“During our experiences as students, we saw the disconnect people have from the food they’re eating,” says Tomio Endo, executive director of Farmster. “We wanted to create a project that empowers people to reconnect with the food they’re eating.”

Endo and Jenks, along with fellow Sonoma State alumni Dustin DeMatteo and Jamal Edwards, created Farmster last year to help their community become more aware of what they’re eating and engage in their local food systems.

During their time at Sonoma State, the four students were involved in multiple campus organizations dedicated to sustainability–something that inspired the idea for Farmster. For nearly half of her college career, Jenks served as sustainability senator in Sonoma State’s Associated Students.

While at Sonoma State, Edwards was a recipient of the Growers Grant, a program that allows students to grow their own produce and sell it to Sonoma State Dining Services. Both Endo and DeMatteo were also involved in Sonoma State’s Students for Sustainability Club–a role that prepared them for creating the nonprofit.

“Every person has a unique and valuable contribution to offer towards creating a better place to live,” says Endo. “We want to inspire action and celebrate the potential that each person has to do their part in making our world a better place.”

Farmster’s latest endeavor is the launch of its Community Farm project on Feb. 19 at Sally Tomatoes in Rohnert Park’s Sonoma Mountain Village. The fundraising event will feature live music, raffle prizes and food beginning at 9 p.m. Tickets are $5 at the door.
In addition to its five-acre farm, the nonprofit is creating an internship program to teach people in the community about agriculture and an education program where people can learn about health, nutrition and gardening.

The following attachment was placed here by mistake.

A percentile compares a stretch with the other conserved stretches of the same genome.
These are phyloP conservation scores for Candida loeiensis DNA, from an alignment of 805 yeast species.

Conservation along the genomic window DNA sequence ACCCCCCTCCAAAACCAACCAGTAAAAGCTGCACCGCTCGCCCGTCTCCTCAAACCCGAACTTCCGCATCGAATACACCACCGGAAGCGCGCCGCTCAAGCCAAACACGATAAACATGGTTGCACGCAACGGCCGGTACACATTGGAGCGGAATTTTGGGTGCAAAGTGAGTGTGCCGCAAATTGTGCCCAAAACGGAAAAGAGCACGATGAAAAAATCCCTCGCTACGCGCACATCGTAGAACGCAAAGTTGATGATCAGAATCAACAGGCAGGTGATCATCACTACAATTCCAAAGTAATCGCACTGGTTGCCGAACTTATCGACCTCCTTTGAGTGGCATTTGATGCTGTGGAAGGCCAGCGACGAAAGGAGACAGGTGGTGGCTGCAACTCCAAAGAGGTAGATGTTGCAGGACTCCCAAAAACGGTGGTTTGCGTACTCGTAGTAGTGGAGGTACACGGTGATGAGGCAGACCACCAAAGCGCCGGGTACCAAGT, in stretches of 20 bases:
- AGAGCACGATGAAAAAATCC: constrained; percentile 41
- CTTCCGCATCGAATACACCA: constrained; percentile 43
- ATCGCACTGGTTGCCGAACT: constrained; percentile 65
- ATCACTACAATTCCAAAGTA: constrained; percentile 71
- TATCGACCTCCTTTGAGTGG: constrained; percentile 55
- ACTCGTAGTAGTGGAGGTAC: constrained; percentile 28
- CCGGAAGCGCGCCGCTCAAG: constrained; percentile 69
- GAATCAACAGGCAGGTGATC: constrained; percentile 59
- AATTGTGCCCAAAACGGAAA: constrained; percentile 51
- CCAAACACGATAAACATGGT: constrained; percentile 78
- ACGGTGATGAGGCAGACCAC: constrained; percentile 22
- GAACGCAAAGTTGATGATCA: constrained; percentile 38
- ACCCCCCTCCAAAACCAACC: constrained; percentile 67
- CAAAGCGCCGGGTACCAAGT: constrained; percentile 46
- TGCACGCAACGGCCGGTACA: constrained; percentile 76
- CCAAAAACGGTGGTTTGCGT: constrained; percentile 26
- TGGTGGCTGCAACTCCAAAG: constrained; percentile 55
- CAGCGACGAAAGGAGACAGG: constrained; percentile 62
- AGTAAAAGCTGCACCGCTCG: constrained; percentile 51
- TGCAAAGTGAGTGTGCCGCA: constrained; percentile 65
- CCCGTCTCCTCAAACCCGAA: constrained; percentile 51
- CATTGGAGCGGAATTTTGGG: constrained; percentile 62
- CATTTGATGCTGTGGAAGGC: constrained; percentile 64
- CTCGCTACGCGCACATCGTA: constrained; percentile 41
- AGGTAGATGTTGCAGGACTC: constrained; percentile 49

“Our team carries a deep passion for doing something small but meaningful to tackle the toughest problems that we face as a community,” says Endo. “The consequences of climate change continue to pose more increasingly urgent issues that we feel we must face with our community.”

Career Center Invites Students to Prepare for Future at Annual Career Fair

Sonoma State University NewsCenter: Career Center Invites Students to Prepare for Future at Annual Career Fair

Companies and organizations from across the San Francisco Bay Area will be at Sonoma State University on Thursday for the university’s annual Career Fair, giving students the opportunity to network, interview and prepare for life after graduation. Hosted by the university’s Career Services, the fair will feature representatives from companies ranging from Tesla Motors to Francis Ford Coppola Winery to Redwood Credit Union.

The university’s 27th annual Career Fair will host more than 100 employers, tailored toward all majors, reflective of Sonoma State’s diverse student population. The Career Fair gives employment opportunity to not only seniors and 2016 graduates, but students of all academic years looking for internships and future job opportunities.

“Whether someone is a senior looking for their next step towards a career or a freshman just exploring different opportunities, any student can benefit from this experience,” says Kimmie Jones, a student assistant at the Career Center on campus. “The Career Fair is a great way to build their network and practice talking about their qualifications, achievements and goals.

In preparation for this week’s event, Career Services hosted multiple workshops last week discussing the topics of networking, preparing a resume and how to use professional networking website LinkedIn.